Lightningfollows the Sun
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Lightning follows the Sun Space imaging team discovers unexpected
One of a series of stories covering the quadrennial International Conference on Atmospheric Electricity, June 7-11, 1999, in Guntersville, Ala.
"We've been watching the global distribution and established a picture of how it changes as a function of time of day, season, and even from year to year," said Dr. Hugh Christian of the Global Hydrology and Climate Center in Huntsville, Alabama. Christian is the principal investigator for the Lightning Imaging Sensor (LIS) on the Tropical Rainfall Measuring Mission, and its predecessor, the Optical Transient Detector (OTD) on Microlab 1.
Above: Lightning likes land: Data from the Lightning Imaging Sensor shows that most lightning strikes occur over land where the ground can warm the air more effectively. This map covers the latitudes 35 deg. N to 35 deg S overflown by the Tropical Rainfall Measuring Mission carrying the LIS. Links to 937x224-pixel, 37KB GIF. (NASA/GHCC)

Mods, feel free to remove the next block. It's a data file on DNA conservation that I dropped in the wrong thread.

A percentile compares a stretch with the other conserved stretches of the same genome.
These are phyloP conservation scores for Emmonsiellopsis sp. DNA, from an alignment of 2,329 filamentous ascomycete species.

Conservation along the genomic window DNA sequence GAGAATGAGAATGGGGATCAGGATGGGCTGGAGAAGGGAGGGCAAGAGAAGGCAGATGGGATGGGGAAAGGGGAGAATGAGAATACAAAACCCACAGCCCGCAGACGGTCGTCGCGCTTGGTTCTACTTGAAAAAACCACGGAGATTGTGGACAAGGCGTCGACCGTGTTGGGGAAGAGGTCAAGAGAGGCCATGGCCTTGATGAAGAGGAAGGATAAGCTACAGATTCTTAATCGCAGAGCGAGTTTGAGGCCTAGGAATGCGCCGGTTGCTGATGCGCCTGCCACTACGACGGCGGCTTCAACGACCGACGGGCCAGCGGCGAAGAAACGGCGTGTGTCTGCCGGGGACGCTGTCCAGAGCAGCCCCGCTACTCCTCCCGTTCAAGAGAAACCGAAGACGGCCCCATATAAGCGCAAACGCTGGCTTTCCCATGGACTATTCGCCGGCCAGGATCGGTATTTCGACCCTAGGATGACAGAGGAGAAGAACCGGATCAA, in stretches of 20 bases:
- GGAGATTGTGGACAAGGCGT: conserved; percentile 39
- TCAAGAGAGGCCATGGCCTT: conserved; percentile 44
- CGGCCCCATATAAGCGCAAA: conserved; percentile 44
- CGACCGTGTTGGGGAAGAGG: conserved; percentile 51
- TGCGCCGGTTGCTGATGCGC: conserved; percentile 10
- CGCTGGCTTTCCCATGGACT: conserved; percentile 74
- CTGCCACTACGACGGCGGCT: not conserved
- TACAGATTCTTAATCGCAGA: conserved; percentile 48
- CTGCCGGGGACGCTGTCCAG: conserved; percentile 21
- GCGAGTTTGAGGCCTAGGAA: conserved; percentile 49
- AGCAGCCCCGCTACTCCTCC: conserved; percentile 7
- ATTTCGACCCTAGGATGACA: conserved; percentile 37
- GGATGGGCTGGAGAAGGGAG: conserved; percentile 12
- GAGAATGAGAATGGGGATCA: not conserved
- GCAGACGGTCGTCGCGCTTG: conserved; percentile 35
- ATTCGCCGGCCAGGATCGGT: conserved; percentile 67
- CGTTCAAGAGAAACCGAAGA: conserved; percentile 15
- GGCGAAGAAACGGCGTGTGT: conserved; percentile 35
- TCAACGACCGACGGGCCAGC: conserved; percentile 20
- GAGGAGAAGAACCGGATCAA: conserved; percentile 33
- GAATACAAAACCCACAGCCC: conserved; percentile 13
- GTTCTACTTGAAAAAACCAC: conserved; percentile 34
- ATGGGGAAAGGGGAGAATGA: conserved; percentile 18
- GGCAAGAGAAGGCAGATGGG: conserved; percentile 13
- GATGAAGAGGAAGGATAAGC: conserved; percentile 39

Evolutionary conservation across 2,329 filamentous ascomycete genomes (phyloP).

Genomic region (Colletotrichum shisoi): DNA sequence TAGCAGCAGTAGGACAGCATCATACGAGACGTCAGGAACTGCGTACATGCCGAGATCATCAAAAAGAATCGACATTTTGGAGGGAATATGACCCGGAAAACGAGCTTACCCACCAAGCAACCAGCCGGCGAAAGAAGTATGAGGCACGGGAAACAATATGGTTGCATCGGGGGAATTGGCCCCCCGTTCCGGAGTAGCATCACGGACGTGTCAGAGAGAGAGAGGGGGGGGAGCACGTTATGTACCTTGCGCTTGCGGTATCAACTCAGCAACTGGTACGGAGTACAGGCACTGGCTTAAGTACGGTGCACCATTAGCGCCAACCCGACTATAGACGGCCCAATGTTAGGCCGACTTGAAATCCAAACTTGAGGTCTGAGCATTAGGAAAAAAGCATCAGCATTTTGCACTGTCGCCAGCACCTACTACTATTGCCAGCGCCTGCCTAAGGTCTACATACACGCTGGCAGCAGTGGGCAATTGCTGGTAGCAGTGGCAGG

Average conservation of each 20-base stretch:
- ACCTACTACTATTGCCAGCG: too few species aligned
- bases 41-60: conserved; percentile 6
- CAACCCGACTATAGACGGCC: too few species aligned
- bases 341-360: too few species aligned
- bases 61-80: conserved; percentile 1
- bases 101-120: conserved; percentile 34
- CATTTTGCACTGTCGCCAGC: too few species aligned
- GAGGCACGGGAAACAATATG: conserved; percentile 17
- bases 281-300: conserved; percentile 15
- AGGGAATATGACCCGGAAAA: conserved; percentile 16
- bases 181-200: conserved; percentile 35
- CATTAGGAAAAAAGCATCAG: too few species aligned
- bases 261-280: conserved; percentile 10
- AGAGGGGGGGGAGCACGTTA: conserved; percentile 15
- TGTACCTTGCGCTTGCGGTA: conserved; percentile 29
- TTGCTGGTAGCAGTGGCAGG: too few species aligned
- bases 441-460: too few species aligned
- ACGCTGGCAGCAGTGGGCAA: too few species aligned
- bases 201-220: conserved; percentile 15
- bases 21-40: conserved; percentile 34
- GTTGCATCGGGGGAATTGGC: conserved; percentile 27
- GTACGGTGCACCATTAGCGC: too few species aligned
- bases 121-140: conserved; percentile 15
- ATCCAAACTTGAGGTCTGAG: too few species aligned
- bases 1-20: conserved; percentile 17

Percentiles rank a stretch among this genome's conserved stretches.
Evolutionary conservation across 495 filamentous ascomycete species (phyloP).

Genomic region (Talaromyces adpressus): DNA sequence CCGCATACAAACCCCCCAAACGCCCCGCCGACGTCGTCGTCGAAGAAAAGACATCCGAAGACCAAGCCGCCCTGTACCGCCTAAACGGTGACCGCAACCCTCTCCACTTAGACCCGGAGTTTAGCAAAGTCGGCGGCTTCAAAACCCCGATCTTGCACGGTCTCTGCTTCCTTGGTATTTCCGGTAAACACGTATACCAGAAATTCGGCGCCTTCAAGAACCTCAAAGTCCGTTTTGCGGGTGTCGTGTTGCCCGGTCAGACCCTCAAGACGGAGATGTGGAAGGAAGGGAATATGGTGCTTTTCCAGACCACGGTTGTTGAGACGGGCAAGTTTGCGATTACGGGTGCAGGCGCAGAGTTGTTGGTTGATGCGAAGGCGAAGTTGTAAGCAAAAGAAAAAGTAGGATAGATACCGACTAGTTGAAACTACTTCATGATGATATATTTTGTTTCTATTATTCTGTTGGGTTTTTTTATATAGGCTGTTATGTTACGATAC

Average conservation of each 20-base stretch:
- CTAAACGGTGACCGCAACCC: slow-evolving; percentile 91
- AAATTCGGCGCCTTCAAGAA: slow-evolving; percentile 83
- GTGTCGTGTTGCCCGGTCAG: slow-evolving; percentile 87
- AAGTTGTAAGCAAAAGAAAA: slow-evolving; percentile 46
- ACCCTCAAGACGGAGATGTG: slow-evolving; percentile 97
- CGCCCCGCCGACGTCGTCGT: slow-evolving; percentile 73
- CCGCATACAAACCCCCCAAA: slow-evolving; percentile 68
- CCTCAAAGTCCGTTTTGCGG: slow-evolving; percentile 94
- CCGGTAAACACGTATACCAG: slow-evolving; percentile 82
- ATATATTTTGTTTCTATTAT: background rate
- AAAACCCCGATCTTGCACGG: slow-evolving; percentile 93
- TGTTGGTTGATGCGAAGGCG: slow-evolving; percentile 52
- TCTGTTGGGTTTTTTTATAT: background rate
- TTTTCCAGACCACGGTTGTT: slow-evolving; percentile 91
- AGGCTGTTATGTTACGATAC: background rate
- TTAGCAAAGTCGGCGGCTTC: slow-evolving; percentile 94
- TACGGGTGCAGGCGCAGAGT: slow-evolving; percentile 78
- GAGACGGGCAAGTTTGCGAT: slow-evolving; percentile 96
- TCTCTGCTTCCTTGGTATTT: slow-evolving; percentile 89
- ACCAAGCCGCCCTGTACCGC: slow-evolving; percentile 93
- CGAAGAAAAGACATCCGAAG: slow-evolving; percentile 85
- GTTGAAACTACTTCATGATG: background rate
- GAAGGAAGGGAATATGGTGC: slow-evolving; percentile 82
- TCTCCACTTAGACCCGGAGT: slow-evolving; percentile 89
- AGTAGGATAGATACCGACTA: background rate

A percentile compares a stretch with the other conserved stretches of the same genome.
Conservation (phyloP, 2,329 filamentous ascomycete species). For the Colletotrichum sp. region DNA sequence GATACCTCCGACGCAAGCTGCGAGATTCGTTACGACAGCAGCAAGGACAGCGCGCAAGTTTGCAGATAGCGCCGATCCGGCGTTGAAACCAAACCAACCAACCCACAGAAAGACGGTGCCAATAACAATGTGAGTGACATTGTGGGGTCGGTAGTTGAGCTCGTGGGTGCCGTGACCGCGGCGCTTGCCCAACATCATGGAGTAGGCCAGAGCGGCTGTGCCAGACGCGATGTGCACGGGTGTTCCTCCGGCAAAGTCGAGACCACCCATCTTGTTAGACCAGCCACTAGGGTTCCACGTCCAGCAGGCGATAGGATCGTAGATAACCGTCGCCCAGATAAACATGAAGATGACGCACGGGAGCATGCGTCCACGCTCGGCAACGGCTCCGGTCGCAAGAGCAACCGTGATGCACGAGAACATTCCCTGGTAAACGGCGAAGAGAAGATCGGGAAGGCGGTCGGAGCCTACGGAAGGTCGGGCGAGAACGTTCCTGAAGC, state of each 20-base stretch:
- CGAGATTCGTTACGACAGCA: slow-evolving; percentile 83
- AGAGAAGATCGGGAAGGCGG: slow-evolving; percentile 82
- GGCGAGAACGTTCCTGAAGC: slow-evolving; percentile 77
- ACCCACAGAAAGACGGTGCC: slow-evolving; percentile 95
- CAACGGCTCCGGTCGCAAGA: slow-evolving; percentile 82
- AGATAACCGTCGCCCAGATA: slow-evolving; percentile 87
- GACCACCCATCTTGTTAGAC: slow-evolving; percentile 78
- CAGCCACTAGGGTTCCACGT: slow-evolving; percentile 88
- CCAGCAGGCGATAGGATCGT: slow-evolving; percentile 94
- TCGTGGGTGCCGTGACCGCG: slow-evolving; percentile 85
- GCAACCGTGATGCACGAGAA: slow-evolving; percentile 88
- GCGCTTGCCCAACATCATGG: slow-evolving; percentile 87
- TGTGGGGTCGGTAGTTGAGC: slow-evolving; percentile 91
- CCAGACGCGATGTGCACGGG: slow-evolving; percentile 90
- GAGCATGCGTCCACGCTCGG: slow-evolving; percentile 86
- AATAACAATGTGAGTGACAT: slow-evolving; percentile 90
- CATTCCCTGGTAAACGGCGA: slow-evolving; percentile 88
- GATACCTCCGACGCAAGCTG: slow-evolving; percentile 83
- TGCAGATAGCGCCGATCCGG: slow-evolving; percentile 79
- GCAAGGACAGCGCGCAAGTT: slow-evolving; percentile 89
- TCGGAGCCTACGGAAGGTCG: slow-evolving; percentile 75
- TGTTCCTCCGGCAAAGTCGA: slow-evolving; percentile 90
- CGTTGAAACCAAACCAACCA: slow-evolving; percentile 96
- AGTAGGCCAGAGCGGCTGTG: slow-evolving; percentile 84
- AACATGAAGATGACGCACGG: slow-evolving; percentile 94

They provide a view of lightning from above the cloud tops, thus revealing the large percentage of cloud-to-cloud and intracloud flashes that cannot be seen from the ground. LIS and OTD both register the time of a lightning flash and its location within the instrument's field of view. This is then overlaid with weather pictures and other data so scientists can track the locations and frequency of lightning and how it corresponds with other weather phenomena.
Since their launches - OTD four years ago and LIS 18 months ago - Christian and his team have generated several maps showing global lightning patterns.
Left: At the Global Hydrology and Climate Center in Huntsville, Ala., Hugh Christian (foreground), Steve Goodman and Richard Blakeslee (background) monitor data from the Lightning Imaging Sensor aboard the Tropical Rainfall Measuring Mission. (NASA)